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18th OMI Science Team Meeting

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1 18th OMI Science Team Meeting
Next-generation OMI SO2 Retrieval Algorithm based on Principal Component Analysis Can Li1,2, Joanna Joiner2, Nick Krotkov2, P. K. Bhartia2 1ESSIC, University of Maryland College Park 2NASA GSFC 18th OMI Science Team Meeting KNMI, De Bilt, The Netherlands March 13, 2014

2 Outline Background and Motivation Methodology (Framework)
Application to OMI Results (Planetary Boundary Layer SO2) Results (Volcanic SO2) Data Continuity: Comparison of OMI and OMPS Next Steps and Conclusions

3 Background and Motivation
Operational OMI SO2 (Sept – Feb. 2008) Motivation: Band Residual Difference (BRD) algorithm fast and sensitive, but large noise and artifacts (only 3 pairs of wavelengths) Objective: develop an innovative approach to utilize the full spectral content from OMI while maintaining computational efficiency

4 Basis – Spectral fitting algorithms
First look at the DOAS Equation: Measured sun-normalized radiances Rayleigh and Mie scattering, surface reflectance etc. Various gas absorbers (O3, SO2 etc.) The Ring effect Plus additional measurement artifacts terms (e.g., wavelength shift, stray light, etc.) and/or radiance data correction schemes Utilization of the full spectral content, but some terms are difficult to model (e.g., RRS)

5 Methodology (Framework): PCA
Instead of explicit modeling of ozone, RRS, and other instrumental features, we use a data-driven approach based on principal component analysis (PCA) with spectral fitting Measured N-value spectrum SO2 column amount PCs from SO2-free regions, (O3 absorption, surface reflectance, RRS, measurement artifacts etc.) other than SO2 absorption Pre-calculated SO2 Jacobians (assuming O3 profiles, albedo, etc.) Fitting of the right hand side to the spectrum on the left hand side -> SO2 column amount and coefficients of PCs (See Guanter et al., 2012; Joiner et al., 2013; Li et al., 2013)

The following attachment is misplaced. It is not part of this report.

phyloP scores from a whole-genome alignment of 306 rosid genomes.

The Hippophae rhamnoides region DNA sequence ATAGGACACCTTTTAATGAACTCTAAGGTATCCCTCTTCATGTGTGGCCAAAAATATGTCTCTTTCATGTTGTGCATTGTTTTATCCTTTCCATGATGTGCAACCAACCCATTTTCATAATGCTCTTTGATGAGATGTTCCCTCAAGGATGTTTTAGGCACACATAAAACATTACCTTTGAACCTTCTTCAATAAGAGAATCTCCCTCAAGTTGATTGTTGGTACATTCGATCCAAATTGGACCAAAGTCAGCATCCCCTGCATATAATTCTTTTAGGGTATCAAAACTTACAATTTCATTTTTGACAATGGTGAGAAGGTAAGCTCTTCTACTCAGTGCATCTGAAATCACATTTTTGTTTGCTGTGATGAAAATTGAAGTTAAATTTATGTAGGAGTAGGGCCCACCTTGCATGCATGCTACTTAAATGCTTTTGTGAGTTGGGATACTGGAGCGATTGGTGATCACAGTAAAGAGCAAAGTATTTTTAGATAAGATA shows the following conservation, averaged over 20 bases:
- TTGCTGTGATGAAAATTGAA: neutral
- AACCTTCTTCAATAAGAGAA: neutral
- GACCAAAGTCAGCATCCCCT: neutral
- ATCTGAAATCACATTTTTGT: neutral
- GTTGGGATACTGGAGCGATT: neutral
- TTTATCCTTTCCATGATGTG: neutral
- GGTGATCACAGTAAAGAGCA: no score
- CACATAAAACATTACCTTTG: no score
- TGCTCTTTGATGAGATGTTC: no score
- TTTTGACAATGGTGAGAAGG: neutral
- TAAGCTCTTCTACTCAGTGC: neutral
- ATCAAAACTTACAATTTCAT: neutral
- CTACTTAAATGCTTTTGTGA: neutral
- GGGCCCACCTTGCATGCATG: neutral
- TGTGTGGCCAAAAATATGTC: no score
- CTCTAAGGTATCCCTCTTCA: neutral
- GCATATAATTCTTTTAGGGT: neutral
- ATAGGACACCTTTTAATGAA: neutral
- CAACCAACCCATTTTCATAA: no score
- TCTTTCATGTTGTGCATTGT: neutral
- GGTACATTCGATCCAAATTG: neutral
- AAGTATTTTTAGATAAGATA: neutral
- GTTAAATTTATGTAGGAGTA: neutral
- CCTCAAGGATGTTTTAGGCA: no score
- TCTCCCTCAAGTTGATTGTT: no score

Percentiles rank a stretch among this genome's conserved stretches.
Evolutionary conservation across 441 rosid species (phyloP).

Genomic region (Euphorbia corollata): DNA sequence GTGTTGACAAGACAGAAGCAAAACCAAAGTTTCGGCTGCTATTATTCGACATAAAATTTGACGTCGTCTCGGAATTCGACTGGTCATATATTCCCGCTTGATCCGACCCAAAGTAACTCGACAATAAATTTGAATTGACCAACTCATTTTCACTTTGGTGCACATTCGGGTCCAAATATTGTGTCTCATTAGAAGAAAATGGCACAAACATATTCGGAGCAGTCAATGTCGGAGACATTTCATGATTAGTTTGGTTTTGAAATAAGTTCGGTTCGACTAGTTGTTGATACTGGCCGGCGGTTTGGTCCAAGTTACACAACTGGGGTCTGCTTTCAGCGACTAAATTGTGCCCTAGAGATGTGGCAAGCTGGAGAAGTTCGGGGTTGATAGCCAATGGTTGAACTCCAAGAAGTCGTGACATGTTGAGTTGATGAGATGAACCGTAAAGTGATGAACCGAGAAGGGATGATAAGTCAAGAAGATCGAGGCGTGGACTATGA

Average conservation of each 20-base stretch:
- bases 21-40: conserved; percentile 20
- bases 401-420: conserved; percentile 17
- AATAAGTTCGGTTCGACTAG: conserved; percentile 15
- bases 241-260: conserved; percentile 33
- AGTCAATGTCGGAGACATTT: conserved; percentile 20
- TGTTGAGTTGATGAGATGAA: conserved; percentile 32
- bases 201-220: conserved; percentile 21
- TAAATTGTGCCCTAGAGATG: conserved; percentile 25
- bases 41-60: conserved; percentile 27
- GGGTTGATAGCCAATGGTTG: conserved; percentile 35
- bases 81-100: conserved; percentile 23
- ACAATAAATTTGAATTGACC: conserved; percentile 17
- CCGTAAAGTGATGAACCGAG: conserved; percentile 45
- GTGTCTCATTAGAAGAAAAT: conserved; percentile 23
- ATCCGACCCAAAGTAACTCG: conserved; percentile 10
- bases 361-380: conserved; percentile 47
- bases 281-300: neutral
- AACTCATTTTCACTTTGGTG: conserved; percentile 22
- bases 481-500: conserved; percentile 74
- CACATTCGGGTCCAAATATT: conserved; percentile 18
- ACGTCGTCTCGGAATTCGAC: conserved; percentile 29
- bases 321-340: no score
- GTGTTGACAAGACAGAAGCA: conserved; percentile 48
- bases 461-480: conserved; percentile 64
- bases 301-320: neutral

6 Application to OMI Spectral window: nm – avoid stray light at shorter wavelengths Each row (scan position) processed individually – different characteristics between different rows of the 2-D CCD Each swath processed individually – account for orbit-varying dark current # of PCs determined dynamically – exclude SO2-related PCs and avoid overfitting by checking the correlation between PCs and SO2 Jacobians 1st step: Simple Jacobians similar to those used in operational BRD algorithm for straight-forward comparison Step 1 Ps See Li et al., [GRL, 2013] for details

7 Principle Components and Residuals
Example PCs from entire row # 11, Orbit 10990 (Var.% ) PC #1: Mean spectrum (a-c) First few PCs Blue line: scaled reference Ring spectrum (Var.% ) PC #2: O3 absorption (Var.% ) PC #3: Surface reflectance (also Ring signature) (Var.% 5.32E-5) PCs #4 and #5: likely measurement artifacts, noise (>99.99% variance explained) (Var.% 4.79E-5) (d) Least squares fitting residuals for a pixel near Hawaii Smaller residuals with SO2 Jacobians fitted

8 Results: noise and artifact reduction
August, 2006 OMI operational BRD PCA algorithm reduces retrieval noise by a factor of two as compared with the BRD algorithm SO2 Jacobians for PCA algorithm calculated with the same assumptions as in the BRD algorithm